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Linux In 2020 Can Finally Provide Sane Monitoring Of SATA Drive Temperatures

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  • Linux In 2020 Can Finally Provide Sane Monitoring Of SATA Drive Temperatures

    Phoronix: Linux In 2020 Can Finally Provide Sane Monitoring Of SATA Drive Temperatures

    Here is another long overdue kernel change... For more than a decade there have been patches trying to get SATA/SCSI drive temperature monitoring working nicely within the Linux kernel but none of that work ever made it through for mainlining. That has left various user-space tools to provide the functionality, but in doing so that has required root access and not to mention the need to first install said utilities. Well, with Linux 5.6 in 2020, there is finally a proper drive temperature driver for disks and solid-state drives with temperature sensors...

    http://www.phoronix.com/scan.php?pag...nel-SATA-Temps

  • birdie
    replied
    Originally posted by groeck View Post

    I'll be happy to review and if appropriate accept respective patches. Note that the original patch included support for reporting energy values, which should be dropped. See Jean Delvare's feedback from the time for reasons.
    I'm quite sure this patch is so stale it won't apply to mainline and thus needs to be fixed/rewritten and I'm not a C programmer to do that. And I've no idea how to make the person who wrote it in the first place to get back to it. Looks like a lost case to me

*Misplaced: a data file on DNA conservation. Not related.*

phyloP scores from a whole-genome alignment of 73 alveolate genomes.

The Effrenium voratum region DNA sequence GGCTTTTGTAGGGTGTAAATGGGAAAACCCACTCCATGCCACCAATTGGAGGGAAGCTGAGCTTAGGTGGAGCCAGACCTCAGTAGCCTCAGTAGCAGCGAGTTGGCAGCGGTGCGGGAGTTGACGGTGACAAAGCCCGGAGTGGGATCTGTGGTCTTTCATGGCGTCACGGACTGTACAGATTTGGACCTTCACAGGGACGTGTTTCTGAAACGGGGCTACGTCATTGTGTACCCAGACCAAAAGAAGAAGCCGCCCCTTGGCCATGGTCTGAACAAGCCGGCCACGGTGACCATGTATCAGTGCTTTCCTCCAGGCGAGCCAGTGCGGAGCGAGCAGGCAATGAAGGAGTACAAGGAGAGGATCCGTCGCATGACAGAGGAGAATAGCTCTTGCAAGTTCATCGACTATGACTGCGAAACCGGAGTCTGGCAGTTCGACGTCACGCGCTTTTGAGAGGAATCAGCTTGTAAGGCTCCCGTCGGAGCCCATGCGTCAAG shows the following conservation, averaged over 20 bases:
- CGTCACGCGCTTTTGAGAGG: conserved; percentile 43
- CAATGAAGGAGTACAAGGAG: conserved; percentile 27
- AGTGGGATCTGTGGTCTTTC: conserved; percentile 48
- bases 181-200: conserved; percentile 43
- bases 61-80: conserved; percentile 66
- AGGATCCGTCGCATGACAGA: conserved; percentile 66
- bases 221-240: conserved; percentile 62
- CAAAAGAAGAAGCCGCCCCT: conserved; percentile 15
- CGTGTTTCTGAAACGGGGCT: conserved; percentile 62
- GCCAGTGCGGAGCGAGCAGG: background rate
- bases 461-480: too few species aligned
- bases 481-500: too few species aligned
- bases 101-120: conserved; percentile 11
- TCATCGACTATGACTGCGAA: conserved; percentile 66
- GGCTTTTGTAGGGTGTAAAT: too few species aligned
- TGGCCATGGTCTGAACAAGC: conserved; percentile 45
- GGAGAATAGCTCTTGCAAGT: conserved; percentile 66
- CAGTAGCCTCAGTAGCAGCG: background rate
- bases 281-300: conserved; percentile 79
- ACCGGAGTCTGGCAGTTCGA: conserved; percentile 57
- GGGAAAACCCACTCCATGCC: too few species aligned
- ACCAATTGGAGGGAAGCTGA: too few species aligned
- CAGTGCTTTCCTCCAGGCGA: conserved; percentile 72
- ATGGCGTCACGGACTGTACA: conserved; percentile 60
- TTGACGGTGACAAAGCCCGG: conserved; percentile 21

I'm pretty sure thousands of users will be happy to test it just like we're now testing your k10temp patched driver.

    Leave a comment:


  • groeck
    replied
    Originally posted by birdie View Post

    Great many thanks, Guenter! It's great to see you here - quite unexpected!

    Now what about reviving additional data points in the coretemp driver, a feature I asked you about many years ago, and you actually implemented it, only to abandon it swiftly under some weird pretense?
    I'll be happy to review and if appropriate accept respective patches. Note that the original patch included support for reporting energy values, which should be dropped. See Jean Delvare's feedback from the time for reasons.

    Leave a comment:


  • groeck
    replied
    Originally posted by groeck View Post
    ... Either case, a preliminary patch series adding more telemetry reporting to the k10temp driver is now available for testing at https://patchwork.kernel.org/project...?series=229271.
    Thanks everyone for the test feedback. An updated version of the series is now available at https://patchwork.kernel.org/project...?series=230307. Note that I may hold the series for the 5.7 kernel; while I got a lot of test feedback, no one actually reviewed the code. I won't drop it entirely without review (it doesn't seem that risky), but that warrants a lengthy soak time in linux-next.

    Leave a comment:


  • birdie
    replied
    Originally posted by groeck View Post
    Thanks a lot for all the feedback. Regarding test coverage for drivetemp, I can only recommend for everyone - especially everyone who raised concerns here - to test it and provide feedback. The driver is only loaded on request, so anyone with concerns about performance impact can simply not load it or, to be sure, blacklist it. This is not an opt-out driver, it is an opt-in driver.